Alan J. Pakula's seminal political thriller which relates the scandalous Watergate affair from the relentless investigation two journalists Woodward (Robert Redford) and Bernstein (Dustin Hoffman) undertook. They had flair, used their reasoning and deduction faculties in a stalwart way without giving in too much to discouragement to reconstitute with tenacity and accuracy this scandal which will lead to the resignation of Nixon. All this throughout countless phone calls, conversations with witnesses who were however often reluctant to talk, intensive researches. More than half of the movie occurs in the editorial office and not only has Pakula a sense of space to make this place bright but also to captivate the viewer's attention while the two journalists pore over their research and discoveries. Technically speaking, his film commands admiration and respect: helped by the topnotch work of his DP Gordon Willis, his camera work shines throughout the work which is also scattered by first-class sequences. The very last one of course and one of my favorites is the following one: when Hoffman goes to Redford's apartment to inform him of his new discoveries, the latter turns up the music very loud, then he begins to type on the typewriter and incites his companion to communicate through this scheme because there are mikes in the room. An ingenious way to eschew one trap their enemies set. Because all the ones who were involved in this affair try to hush it up. An affair painstakingly reconstituted as well as a documentary about the American press's work methods, a faultless directing, a visual, technical splendor and a topflight performance, what more could you ask for from a cracker that can stand (or rather) encourages multiple viewings?

Lorenzo von Matterhorn
Lorenzo von Matterhorn

Super Reviewer

½

This is the story of a couple of journalists for the Washington Post named Bob Woodward and Carl Bernstein who, in the wake of a break in at the Watergate Hotel, stumble upon a deep and major conspiracy that eventually led to the first ever resignation of a U.S. President. It's a compelling and fascinating story, made even more potent, compelling, and biting by the fact that it's all true. This films gets all kinds of (deserved) accliam, but I must be honest and say that this is a difficult film. You have to be able to sit through something that is both lengthy and deliberately paced, and is more about plot, dialogue, and atmosphere that is heavy on suspense, yet light on visceral action and payoffs. For the most part, I was able to sit through it just fine. I did start to get antsy, but the film never really fully lost my attention or pushed me to the breaking point. It takes a lot of talent to make a film that is mostly people taking notes, typing, and talking (usually on phones) watchable and interesting, and that's the case here. Again, it helps that this film is about a real event, making it relatable to audiences (especially those who sawe it when it came out). It''s not really all that dated though, at least not in a bad or even kitschy way. It's a love letter to patience, determination, investigative journalism, and following a story, even if the odds seem overwhelming and the outlook grim. The art direction is pitch perfect, and the way the films shows the workings of a 70s newsroom is awesome, or at least I thought so. I want more movies like this that have a high sense of realism in capturing a workplace. The conematography by Gordon Willis is absolutely brilliant, and everything comes alive thanks to some excellent use of shadows and light, nice framing, and effectively employed camera angles. Aside form the actors, it's the real star of the show...and speaking of stars: Dustin Hoffman as Carl Bernstein and Robert Redford as Bob Woodward? Perfect. The two have great chemistry together, and a real sense of comraderie, even though they aren't best friends or have the same views, opinions, and beliefs. Woodward is less experienced, but still very determined, even if self involved. Bernstein is more experienced, but sometiimes a bit too sharp for his own good. The performances are wonderful though, and perfectly embody these characters. Jason Robards shines as their boss Ben Bradlee, and Hal Holbrook is quite great as Deep Throat- the key information provider to Woodward who managed to remain anonymous until 2005. It's no secret (to a lot of people) that I have a love for the 70s and 70s cinema that might be a little detrimental on my judgment. However, this is still an excelelnt film, and remains the high water mark for films about journalism. It's an important film that not only does a great job of capturing the investigation into one of the most notable events in 20th Century American history, but also works as a great cultural and historical tool, providing insight into the time period (both that it portrays and the one it was made in). As I said, this is a hard one to endure, but if you have the fortitude, it's profoundly rewarding.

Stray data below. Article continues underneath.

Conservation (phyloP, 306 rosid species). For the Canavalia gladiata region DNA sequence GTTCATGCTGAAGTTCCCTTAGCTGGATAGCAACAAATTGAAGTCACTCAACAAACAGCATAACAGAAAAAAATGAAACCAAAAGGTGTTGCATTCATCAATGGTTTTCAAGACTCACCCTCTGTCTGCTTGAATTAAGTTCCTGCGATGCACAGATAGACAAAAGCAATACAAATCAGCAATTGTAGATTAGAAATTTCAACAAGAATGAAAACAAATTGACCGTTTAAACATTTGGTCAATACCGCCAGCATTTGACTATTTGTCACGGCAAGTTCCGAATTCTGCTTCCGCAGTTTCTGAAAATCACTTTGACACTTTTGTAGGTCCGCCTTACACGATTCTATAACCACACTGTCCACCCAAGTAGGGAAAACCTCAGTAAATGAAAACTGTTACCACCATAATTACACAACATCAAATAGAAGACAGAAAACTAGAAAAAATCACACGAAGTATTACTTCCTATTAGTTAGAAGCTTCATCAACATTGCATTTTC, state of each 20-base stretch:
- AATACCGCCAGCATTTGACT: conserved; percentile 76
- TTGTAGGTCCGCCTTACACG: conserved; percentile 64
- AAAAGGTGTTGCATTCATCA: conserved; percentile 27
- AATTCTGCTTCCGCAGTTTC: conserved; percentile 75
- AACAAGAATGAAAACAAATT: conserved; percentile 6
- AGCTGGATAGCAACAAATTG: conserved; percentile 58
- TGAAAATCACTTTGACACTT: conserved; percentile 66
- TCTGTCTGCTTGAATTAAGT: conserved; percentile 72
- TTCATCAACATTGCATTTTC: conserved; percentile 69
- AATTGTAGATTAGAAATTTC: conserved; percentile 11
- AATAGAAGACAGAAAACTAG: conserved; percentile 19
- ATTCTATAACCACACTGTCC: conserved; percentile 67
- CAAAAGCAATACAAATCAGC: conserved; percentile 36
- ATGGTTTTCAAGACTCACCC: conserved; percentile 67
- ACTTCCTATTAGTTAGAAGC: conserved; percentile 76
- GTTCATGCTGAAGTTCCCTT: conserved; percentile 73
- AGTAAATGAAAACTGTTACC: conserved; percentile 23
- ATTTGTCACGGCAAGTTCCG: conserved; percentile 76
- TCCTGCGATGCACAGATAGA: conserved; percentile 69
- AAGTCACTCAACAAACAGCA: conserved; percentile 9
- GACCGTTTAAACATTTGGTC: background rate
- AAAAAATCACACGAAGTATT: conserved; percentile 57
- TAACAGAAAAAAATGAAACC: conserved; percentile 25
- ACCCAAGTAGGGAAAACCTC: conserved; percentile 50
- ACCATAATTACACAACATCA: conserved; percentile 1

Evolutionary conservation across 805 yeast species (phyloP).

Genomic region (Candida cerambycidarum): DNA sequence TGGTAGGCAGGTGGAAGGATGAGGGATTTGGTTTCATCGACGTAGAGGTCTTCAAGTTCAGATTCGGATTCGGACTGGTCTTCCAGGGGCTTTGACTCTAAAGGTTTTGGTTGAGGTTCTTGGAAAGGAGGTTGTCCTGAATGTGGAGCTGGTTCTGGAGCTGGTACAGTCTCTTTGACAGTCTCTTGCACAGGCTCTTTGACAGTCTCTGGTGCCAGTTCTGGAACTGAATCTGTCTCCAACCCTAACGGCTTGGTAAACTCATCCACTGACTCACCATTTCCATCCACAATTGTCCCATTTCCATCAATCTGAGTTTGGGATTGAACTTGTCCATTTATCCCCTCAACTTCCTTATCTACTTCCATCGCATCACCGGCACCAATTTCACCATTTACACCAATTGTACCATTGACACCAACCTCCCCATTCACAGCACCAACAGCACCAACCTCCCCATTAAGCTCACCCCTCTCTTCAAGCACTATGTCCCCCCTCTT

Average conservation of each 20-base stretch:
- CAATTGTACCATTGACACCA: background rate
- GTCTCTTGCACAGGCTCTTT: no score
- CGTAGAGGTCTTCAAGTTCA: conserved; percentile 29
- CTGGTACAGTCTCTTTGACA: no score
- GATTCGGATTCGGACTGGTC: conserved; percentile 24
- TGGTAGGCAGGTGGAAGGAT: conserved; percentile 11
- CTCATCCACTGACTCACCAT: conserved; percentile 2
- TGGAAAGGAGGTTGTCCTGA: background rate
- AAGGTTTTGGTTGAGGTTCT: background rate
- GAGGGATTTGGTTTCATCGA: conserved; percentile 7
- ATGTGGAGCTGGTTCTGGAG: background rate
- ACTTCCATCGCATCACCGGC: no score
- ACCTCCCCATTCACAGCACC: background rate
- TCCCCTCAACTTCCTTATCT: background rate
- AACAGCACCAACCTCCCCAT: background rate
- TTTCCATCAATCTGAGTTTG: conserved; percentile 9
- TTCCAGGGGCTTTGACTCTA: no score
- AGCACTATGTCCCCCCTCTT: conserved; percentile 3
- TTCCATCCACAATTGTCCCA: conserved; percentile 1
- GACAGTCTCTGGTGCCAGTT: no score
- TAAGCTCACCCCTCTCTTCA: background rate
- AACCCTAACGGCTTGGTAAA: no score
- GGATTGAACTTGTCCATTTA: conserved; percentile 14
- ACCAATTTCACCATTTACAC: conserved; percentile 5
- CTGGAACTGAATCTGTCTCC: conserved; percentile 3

Chris Weber
Chris Weber

Super Reviewer